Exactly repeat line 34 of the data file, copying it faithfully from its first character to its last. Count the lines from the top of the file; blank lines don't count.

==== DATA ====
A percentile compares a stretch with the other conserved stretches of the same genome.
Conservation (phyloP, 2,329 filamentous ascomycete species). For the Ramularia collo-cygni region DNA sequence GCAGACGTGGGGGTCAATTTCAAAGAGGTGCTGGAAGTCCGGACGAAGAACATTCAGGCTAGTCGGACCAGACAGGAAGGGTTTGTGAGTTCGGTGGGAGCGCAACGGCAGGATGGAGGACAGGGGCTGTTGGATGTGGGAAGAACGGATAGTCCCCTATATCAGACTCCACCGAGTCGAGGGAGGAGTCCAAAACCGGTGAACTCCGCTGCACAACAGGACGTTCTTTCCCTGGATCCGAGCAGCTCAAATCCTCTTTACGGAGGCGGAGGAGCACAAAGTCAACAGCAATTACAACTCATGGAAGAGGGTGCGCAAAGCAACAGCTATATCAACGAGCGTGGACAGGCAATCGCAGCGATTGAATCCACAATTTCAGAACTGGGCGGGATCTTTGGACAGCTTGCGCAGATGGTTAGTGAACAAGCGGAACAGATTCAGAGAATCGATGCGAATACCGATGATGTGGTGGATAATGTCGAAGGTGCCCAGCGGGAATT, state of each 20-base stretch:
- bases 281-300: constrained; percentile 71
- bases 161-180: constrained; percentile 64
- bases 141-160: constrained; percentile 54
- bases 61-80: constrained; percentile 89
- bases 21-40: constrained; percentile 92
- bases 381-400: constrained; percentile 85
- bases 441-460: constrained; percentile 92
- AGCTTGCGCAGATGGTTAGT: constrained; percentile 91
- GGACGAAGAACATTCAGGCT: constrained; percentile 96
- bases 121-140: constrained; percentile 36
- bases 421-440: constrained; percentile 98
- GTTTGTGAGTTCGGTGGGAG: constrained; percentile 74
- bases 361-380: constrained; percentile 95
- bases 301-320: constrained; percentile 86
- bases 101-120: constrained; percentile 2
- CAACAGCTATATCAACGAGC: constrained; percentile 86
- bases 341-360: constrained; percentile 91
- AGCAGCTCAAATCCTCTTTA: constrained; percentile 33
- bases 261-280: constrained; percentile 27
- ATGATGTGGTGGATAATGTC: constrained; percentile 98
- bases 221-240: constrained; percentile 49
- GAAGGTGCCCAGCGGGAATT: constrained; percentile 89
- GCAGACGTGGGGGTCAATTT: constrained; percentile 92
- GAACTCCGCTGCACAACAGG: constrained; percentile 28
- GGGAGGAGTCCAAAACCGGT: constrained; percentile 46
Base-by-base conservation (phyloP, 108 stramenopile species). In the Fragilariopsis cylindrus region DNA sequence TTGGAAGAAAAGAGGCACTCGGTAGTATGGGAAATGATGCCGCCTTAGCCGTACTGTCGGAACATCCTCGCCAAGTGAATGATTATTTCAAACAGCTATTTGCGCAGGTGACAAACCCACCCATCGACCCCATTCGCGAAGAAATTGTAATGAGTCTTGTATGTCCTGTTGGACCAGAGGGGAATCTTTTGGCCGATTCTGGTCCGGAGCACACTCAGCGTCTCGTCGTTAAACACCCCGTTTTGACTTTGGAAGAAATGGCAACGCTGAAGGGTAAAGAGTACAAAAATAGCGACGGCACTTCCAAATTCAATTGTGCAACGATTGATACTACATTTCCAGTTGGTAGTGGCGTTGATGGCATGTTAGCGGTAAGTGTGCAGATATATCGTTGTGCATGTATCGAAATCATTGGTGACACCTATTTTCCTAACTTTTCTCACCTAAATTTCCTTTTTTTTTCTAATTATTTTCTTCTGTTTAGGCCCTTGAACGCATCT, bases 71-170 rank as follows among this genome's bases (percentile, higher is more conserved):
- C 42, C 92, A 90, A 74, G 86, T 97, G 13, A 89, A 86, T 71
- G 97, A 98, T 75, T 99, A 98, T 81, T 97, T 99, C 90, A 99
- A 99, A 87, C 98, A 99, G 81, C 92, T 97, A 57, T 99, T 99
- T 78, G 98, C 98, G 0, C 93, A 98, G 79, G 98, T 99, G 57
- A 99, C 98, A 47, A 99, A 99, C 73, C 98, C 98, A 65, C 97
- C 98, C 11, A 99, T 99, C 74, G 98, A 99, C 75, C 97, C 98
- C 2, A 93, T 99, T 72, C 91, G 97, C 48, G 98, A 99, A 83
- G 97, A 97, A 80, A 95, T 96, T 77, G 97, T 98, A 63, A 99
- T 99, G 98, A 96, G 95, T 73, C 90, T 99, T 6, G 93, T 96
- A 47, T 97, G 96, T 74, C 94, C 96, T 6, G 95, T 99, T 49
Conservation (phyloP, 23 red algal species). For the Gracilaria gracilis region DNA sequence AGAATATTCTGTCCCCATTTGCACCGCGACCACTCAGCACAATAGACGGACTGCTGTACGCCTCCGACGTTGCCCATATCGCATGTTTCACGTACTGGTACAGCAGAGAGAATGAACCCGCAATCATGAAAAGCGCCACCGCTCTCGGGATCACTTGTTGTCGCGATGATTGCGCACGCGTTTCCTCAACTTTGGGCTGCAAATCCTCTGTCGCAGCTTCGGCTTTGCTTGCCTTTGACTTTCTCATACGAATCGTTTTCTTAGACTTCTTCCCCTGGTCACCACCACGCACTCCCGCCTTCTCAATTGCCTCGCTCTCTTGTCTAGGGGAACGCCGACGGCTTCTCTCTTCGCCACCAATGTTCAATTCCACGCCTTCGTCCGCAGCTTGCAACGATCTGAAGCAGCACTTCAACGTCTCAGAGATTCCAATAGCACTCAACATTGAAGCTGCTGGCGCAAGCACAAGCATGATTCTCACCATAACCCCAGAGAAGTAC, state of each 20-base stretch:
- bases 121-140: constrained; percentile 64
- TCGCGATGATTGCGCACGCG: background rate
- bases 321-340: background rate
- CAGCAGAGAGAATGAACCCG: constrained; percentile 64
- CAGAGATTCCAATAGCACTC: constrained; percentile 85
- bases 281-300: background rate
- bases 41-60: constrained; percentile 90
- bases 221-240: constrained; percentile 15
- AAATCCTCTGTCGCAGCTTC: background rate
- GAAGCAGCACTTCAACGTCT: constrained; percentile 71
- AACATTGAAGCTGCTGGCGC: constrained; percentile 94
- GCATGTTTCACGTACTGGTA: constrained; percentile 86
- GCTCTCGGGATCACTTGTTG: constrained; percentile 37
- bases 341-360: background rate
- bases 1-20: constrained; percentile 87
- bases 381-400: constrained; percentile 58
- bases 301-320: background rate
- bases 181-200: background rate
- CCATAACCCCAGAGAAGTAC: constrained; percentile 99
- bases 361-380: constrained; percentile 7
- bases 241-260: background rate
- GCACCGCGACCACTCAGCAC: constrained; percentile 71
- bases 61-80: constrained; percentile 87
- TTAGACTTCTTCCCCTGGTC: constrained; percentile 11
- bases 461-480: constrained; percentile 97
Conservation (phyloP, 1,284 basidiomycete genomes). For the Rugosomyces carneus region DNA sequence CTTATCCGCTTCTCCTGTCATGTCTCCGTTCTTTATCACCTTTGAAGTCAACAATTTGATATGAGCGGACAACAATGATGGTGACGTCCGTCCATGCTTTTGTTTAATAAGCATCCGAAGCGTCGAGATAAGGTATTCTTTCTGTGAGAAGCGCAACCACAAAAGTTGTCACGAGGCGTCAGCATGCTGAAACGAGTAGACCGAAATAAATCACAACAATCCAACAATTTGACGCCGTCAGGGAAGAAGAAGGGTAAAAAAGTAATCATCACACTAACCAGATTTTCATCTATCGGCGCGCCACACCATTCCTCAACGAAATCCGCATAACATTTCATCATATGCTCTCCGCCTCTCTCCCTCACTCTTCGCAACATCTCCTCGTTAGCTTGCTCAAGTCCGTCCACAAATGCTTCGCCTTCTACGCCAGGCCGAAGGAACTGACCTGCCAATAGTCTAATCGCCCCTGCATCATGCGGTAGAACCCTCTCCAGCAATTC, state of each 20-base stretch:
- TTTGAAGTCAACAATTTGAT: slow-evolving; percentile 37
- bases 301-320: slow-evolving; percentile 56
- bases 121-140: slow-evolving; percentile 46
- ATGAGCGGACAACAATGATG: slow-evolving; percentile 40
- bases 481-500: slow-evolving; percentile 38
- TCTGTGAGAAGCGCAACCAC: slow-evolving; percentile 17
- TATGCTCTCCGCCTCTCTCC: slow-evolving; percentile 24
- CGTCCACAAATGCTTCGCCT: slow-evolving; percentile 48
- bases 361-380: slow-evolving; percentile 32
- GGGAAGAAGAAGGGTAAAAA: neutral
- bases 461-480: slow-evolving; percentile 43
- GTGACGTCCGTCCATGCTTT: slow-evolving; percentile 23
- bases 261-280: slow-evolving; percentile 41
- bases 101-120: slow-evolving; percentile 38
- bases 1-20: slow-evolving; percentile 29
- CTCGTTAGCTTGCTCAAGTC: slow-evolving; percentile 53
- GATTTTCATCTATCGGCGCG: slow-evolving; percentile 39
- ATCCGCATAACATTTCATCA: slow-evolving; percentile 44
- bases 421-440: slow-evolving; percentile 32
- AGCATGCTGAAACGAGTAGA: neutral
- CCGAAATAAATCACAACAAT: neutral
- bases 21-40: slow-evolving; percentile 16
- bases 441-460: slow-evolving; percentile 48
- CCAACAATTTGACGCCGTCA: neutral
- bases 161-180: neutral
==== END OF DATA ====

- C 98, C 11, A 99, T 99, C 74, G 98, A 99, C 75, C 97, C 98